Defying Convention, Ordinary Straight Americans Back LGBT Civil Rights

Seven Straight Nights for Equal Rights Ends, Soulforce and Atticus Circle Launch "Straight Takes"

For Immediate Release
Contact: Paige Schilt, Director of Public Relations and Media
Cell: 512-659-1771

(Austin, TX) — In the 1970s, Tim and Cindy Morris attended an anti-gay rally at the Indiana State Capitol.

Last Friday, October 12, the Morrises were back at the Indiana capitol to attend a vigil–but this time, in support of equality–as part of Soulforce and Atticus Circle’s Seven Straight Nights for Equal Rights, October 7-13.

"Because of the friendships that we have, we feel driven to validate what they are," Tim Morris said about his gay friends in the Indianapolis Star. "The love that we have for our friends is real."

The Morrises’ journey is one of many stories of friendship and political transformation that emerged across the country during Seven Straight Nights, a week of straight-led vigils to support civil rights for lesbian, gay, bisexual, and transgender (LGBT) Americans.

This Wednesday, October 17, Atticus Circle and Soulforce will launch Straight Takes, an online, do-it-yourself video campaign. Conceived as a continuation of Seven Straight Nights, it is designed to give straight allies to the LGBT community an ongoing venue to tell those stories.

Seven Straight Nights for Equal Rights was timed to coincide with National Coming Out Day. In a YouTube statement produced by Michigan Equality, Amy Buttery, straight mother of two, speaks about coming out as a straight ally.

"There is a sense in which the term ‘coming out’ applies really well to allies, because it involves choice, and it involves action, and the power of it is also incredible," says Buttery, who helped organize a Seven Straight Nights event in Lansing, Michigan.

At the vigil in Greenville, South Carolina, straight allies experienced the immediate power of their convictions when they were confronted by protesters from Zachary Baptist Church, who shouted that gays and lesbians are "doomed to hell" and brandished signs that read, "God Abhors You."

In spite of the efforts to intimidate them, the Seven Straight Nights participants held their ground, lighting 1,138 candles to represent the rights and responsibilities denied to same-sex couples in the state. Some participants attempted to engage the anti-gay protesters and to question the conflation of anti-gay bigotry with religious belief.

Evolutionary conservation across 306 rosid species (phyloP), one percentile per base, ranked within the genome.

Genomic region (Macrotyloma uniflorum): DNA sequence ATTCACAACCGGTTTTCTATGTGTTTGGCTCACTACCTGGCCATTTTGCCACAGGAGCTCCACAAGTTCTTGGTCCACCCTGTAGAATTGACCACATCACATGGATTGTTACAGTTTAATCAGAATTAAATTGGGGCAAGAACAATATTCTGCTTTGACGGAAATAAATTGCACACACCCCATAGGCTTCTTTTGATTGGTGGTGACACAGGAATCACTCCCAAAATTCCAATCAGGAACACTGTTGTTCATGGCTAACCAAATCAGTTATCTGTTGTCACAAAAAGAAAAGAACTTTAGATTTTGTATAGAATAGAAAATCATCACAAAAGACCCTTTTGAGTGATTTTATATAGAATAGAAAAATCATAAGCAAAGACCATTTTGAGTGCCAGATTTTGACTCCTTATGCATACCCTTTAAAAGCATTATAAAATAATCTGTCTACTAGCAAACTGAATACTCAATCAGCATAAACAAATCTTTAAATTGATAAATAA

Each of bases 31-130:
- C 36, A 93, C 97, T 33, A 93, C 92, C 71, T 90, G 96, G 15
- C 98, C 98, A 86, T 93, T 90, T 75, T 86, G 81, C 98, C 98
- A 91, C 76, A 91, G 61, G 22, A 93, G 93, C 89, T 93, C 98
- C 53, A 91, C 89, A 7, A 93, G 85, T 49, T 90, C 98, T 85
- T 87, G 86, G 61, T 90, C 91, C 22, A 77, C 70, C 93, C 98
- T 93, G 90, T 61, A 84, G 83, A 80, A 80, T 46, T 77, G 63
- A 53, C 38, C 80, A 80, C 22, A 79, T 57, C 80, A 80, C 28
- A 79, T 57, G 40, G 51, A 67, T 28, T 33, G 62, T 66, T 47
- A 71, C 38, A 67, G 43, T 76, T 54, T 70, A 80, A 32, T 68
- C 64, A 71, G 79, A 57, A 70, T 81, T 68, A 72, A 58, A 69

Communities of faith across the nation participated in Seven Straight Nights. In 18 cities, Seven Straight Nights vigils were organized or co-sponsored by communities of faith. Alana Zavett, co-organizer of the Atlanta vigil, completed her undergraduate degree at Emory University, where her rabbi was Rabbi Josh Lesser, an openly gay man.

"Having him as a mentor definitely molded me into a straight ally," says Zavett.

Through Seven Straight Nights, the power of straight ally voices resonated in thirty-eight cities and towns across the country, from the Deep South to California and New York, two states where marriage equality is being considered by the state Supreme Court and the State Senate, respectively.

In twenty-six states, Seven Straight Nights events helped straight allies connect with political organizations dedicated to LGBT equality. Soulforce and Atticus Circle, the national sponsors of the event, partnered with more than 30 national and state equality organizations, including American Civil Liberties Union, Faith in America, Marriage Equality USA, GLAAD, Love Makes a Family, Hands-On Atlanta, Equality Maine, Upstate United, and Equality Texas.

Seven Straight Nights at a Glance:

Number of Vigils: 38
Number of States: 26
Number of Participating Organizations: 32

To find out if Seven Straight Nights for Equal Rights activities are planned in your community, go to:

"Seven Straight Nights for Equal Rights" is a joint project of Atticus Circle and Soulforce. Atticus Circle is a national non-profit that is dedicated to achieving equality for all partners, parents, and their children regardless of sexual orientation. Soulforce is a national social justice organization that seeks freedom for LGBTQ people from religious and political oppression through the practice of relentless nonviolent resistance. For more information, visit